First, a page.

I am a US permanent resident. When I shop in Europe or some other countries, I can use the Global Blue program to shop tax-free (minus some fees).

Do I have to pay import taxes when I bring the goods into the US, especially California, or do I have to declare these goods?

Edit: To clarify, I am talking about a laptop $2,000 and a purse of about $1,500 value. The follow up question is: Is this dependent on the category I buy goods of? Or is this generally treated as "duty-free"?

  • The Duty Free limit is normally $800 per person, so your combined $3500 is well over that limit. The duty free amount is independent of type of items, but the duty charged maybe vary by type.
    – user13044
    Oct 12, 2016 at 5:17

1 Answer 1


Whether or not you paid European VAT on the goods is irrelevant. The US does not care whether you shopped tax free. The important fact is that you are importing the goods into the United States.

You are entitled to an exemption from US import duty, typically $800/person, but see that article for all the details, as there are some cavaets. When you come back to the US, you'll need to declare your purchases on your customs form. If you've exceeded the limit, you may be charged duty (flat rate of 3% on the next $1,000, then the regular rates apply). In some cases, they may wave you through anyway rather than collect a couple of dollars, but this is up to them. Always declare your purchases accurately (save receipts) and the CBP staff will assist you.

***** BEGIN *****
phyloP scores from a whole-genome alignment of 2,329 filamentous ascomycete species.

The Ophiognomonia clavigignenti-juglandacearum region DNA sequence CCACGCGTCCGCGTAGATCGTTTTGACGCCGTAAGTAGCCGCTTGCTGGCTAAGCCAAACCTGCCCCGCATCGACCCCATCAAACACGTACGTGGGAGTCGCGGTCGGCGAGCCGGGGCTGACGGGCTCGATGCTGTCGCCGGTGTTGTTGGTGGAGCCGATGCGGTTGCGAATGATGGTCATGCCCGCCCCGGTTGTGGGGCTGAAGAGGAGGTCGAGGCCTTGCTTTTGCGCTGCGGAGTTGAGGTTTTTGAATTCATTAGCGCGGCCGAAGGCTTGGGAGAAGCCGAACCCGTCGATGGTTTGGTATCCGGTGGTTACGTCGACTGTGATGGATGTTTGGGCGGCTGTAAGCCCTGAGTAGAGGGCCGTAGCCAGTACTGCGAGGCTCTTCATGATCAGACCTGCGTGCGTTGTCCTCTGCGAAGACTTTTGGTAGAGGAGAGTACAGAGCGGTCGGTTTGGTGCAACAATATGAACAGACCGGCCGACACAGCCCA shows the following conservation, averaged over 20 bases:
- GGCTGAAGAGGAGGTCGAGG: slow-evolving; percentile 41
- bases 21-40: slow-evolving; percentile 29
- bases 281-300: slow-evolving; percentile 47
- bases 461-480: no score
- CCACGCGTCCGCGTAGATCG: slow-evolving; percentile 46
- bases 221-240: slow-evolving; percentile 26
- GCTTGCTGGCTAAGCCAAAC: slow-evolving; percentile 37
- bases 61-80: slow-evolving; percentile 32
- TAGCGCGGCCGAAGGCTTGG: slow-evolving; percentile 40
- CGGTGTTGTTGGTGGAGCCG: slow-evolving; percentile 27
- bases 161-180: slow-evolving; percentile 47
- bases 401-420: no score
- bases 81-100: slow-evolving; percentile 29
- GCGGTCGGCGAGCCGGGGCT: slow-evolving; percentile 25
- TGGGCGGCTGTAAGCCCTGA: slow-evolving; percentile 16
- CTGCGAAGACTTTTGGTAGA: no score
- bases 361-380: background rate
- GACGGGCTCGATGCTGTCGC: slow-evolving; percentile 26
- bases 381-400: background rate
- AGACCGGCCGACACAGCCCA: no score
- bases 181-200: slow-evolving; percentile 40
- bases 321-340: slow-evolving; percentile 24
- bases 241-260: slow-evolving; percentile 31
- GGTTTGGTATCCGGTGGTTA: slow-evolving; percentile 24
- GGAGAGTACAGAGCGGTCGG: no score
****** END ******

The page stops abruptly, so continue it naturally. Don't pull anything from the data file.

It is possible that you owe "Use Tax" (essentially, sales tax that isn't collected at the time of purchase) to the State of California. This isn't unique to traveling abroad; technically you could owe it if you bought something taxable in, say, Nevada and brought it home for your use in California. This would be reported on your annual California state tax return, and you can discuss it with a tax professional. You don't have to pay use tax on foreign purchases that fall into the $800 duty-free exemption, however. If you exceed your CBP duty-free allowance, you might also receive a bill from the state for the use tax owed (the rate is equal to the sales tax as if you bought the items at home).

The US Government's "Know Before You Go" website has useful information for you as well.

  • This is a perfect answer. Thanks for all the links!
    – Freddy
    Oct 12, 2016 at 14:14

You must log in to answer this question.

Not the answer you're looking for? Browse other questions tagged .